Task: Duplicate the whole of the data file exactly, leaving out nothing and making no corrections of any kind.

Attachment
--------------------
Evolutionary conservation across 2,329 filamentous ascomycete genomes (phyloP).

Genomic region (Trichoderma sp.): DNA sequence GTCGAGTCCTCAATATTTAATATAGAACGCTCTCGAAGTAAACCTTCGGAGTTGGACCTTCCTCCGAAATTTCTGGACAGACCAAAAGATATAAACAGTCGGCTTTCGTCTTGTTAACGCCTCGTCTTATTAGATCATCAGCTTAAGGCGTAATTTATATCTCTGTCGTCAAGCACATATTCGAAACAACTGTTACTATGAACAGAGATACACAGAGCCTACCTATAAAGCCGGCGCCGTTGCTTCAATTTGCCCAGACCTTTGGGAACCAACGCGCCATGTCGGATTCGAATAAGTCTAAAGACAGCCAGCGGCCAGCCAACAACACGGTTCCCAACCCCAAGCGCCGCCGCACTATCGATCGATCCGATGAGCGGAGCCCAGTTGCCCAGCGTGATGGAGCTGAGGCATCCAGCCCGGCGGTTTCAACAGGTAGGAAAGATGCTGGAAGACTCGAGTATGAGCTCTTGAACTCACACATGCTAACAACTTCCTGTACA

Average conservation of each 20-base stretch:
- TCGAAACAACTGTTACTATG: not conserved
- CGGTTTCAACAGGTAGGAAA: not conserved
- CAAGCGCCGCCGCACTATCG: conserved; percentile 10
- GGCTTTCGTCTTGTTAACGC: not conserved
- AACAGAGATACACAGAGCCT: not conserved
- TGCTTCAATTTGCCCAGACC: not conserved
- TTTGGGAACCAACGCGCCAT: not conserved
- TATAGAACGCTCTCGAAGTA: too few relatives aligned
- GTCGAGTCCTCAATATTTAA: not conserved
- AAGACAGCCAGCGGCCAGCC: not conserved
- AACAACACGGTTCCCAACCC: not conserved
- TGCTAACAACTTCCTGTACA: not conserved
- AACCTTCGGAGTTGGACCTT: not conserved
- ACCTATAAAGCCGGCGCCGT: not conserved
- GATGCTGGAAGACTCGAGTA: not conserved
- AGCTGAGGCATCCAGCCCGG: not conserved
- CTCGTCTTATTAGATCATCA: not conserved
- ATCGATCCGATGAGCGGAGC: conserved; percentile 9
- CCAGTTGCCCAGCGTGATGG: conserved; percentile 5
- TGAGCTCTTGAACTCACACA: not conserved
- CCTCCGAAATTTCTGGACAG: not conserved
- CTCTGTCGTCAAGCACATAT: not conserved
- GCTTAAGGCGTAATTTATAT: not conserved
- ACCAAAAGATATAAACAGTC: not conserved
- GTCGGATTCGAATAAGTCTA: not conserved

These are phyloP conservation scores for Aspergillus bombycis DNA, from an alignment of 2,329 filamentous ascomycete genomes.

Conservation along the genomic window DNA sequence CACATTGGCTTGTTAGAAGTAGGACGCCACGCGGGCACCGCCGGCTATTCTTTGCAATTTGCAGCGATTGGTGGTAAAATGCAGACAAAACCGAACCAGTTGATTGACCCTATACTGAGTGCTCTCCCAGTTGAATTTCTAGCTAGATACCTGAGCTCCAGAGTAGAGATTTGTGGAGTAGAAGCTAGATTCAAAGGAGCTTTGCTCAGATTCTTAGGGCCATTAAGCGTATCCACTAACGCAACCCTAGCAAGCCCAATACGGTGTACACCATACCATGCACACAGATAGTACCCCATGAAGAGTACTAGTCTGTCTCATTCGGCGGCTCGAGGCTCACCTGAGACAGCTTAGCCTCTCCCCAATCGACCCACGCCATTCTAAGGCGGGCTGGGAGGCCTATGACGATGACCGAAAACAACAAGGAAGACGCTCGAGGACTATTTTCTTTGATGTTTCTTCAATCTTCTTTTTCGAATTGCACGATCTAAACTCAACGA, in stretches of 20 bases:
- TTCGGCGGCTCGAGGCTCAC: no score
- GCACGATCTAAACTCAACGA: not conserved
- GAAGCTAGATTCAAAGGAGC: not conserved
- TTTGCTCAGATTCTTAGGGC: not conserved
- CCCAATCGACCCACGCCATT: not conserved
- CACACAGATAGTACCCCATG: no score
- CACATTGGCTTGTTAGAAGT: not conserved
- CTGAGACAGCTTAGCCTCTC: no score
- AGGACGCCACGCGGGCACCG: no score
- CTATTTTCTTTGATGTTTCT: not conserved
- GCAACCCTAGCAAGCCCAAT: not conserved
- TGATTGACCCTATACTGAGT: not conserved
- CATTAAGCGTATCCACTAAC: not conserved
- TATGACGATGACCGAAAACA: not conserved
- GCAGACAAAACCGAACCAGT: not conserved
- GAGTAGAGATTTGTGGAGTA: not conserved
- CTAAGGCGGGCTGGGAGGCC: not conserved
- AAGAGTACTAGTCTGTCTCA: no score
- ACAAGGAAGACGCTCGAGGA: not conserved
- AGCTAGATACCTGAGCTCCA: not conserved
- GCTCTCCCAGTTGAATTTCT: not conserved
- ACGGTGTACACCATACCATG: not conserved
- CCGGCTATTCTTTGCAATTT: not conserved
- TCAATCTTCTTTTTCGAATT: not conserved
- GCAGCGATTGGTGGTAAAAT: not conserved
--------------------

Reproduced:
Evolutionary conservation across 2,329 filamentous ascomycete genomes (phyloP).

Genomic region (Trichoderma sp.): DNA sequence GTCGAGTCCTCAATATTTAATATAGAACGCTCTCGAAGTAAACCTTCGGAGTTGGACCTTCCTCCGAAATTTCTGGACAGACCAAAAGATATAAACAGTCGGCTTTCGTCTTGTTAACGCCTCGTCTTATTAGATCATCAGCTTAAGGCGTAATTTATATCTCTGTCGTCAAGCACATATTCGAAACAACTGTTACTATGAACAGAGATACACAGAGCCTACCTATAAAGCCGGCGCCGTTGCTTCAATTTGCCCAGACCTTTGGGAACCAACGCGCCATGTCGGATTCGAATAAGTCTAAAGACAGCCAGCGGCCAGCCAACAACACGGTTCCCAACCCCAAGCGCCGCCGCACTATCGATCGATCCGATGAGCGGAGCCCAGTTGCCCAGCGTGATGGAGCTGAGGCATCCAGCCCGGCGGTTTCAACAGGTAGGAAAGATGCTGGAAGACTCGAGTATGAGCTCTTGAACTCACACATGCTAACAACTTCCTGTACA

Average conservation of each 20-base stretch:
- TCGAAACAACTGTTACTATG: not conserved
- CGGTTTCAACAGGTAGGAAA: not conserved
- CAAGCGCCGCCGCACTATCG: conserved; percentile 10
- GGCTTTCGTCTTGTTAACGC: not conserved
- AACAGAGATACACAGAGCCT: not conserved
- TGCTTCAATTTGCCCAGACC: not conserved
- TTTGGGAACCAACGCGCCAT: not conserved
- TATAGAACGCTCTCGAAGTA: too few relatives aligned
- GTCGAGTCCTCAATATTTAA: not conserved
- AAGACAGCCAGCGGCCAGCC: not conserved
- AACAACACGGTTCCCAACCC: not conserved
- TGCTAACAACTTCCTGTACA: not conserved
- AACCTTCGGAGTTGGACCTT: not conserved
- ACCTATAAAGCCGGCGCCGT: not conserved
- GATGCTGGAAGACTCGAGTA: not conserved
- AGCTGAGGCATCCAGCCCGG: not conserved
- CTCGTCTTATTAGATCATCA: not conserved
- ATCGATCCGATGAGCGGAGC: conserved; percentile 9
- CCAGTTGCCCAGCGTGATGG: conserved; percentile 5
- TGAGCTCTTGAACTCACACA: not conserved
- CCTCCGAAATTTCTGGACAG: not conserved
- CTCTGTCGTCAAGCACATAT: not conserved
- GCTTAAGGCGTAATTTATAT: not conserved
- ACCAAAAGATATAAACAGTC: not conserved
- GTCGGATTCGAATAAGTCTA: not conserved

These are phyloP conservation scores for Aspergillus bombycis DNA, from an alignment of 2,329 filamentous ascomycete genomes.

Conservation along the genomic window DNA sequence CACATTGGCTTGTTAGAAGTAGGACGCCACGCGGGCACCGCCGGCTATTCTTTGCAATTTGCAGCGATTGGTGGTAAAATGCAGACAAAACCGAACCAGTTGATTGACCCTATACTGAGTGCTCTCCCAGTTGAATTTCTAGCTAGATACCTGAGCTCCAGAGTAGAGATTTGTGGAGTAGAAGCTAGATTCAAAGGAGCTTTGCTCAGATTCTTAGGGCCATTAAGCGTATCCACTAACGCAACCCTAGCAAGCCCAATACGGTGTACACCATACCATGCACACAGATAGTACCCCATGAAGAGTACTAGTCTGTCTCATTCGGCGGCTCGAGGCTCACCTGAGACAGCTTAGCCTCTCCCCAATCGACCCACGCCATTCTAAGGCGGGCTGGGAGGCCTATGACGATGACCGAAAACAACAAGGAAGACGCTCGAGGACTATTTTCTTTGATGTTTCTTCAATCTTCTTTTTCGAATTGCACGATCTAAACTCAACGA, in stretches of 20 bases:
- TTCGGCGGCTCGAGGCTCAC: no score
- GCACGATCTAAACTCAACGA: not conserved
- GAAGCTAGATTCAAAGGAGC: not conserved
- TTTGCTCAGATTCTTAGGGC: not conserved
- CCCAATCGACCCACGCCATT: not conserved
- CACACAGATAGTACCCCATG: no score
- CACATTGGCTTGTTAGAAGT: not conserved
- CTGAGACAGCTTAGCCTCTC: no score
- AGGACGCCACGCGGGCACCG: no score
- CTATTTTCTTTGATGTTTCT: not conserved
- GCAACCCTAGCAAGCCCAAT: not conserved
- TGATTGACCCTATACTGAGT: not conserved
- CATTAAGCGTATCCACTAAC: not conserved
- TATGACGATGACCGAAAACA: not conserved
- GCAGACAAAACCGAACCAGT: not conserved
- GAGTAGAGATTTGTGGAGTA: not conserved
- CTAAGGCGGGCTGGGAGGCC: not conserved
- AAGAGTACTAGTCTGTCTCA: no score
- ACAAGGAAGACGCTCGAGGA: not conserved
- AGCTAGATACCTGAGCTCCA: not conserved
- GCTCTCCCAGTTGAATTTCT: not conserved
- ACGGTGTACACCATACCATG: not conserved
- CCGGCTATTCTTTGCAATTT: not conserved
- TCAATCTTCTTTTTCGAATT: not conserved
- GCAGCGATTGGTGGTAAAAT: not conserved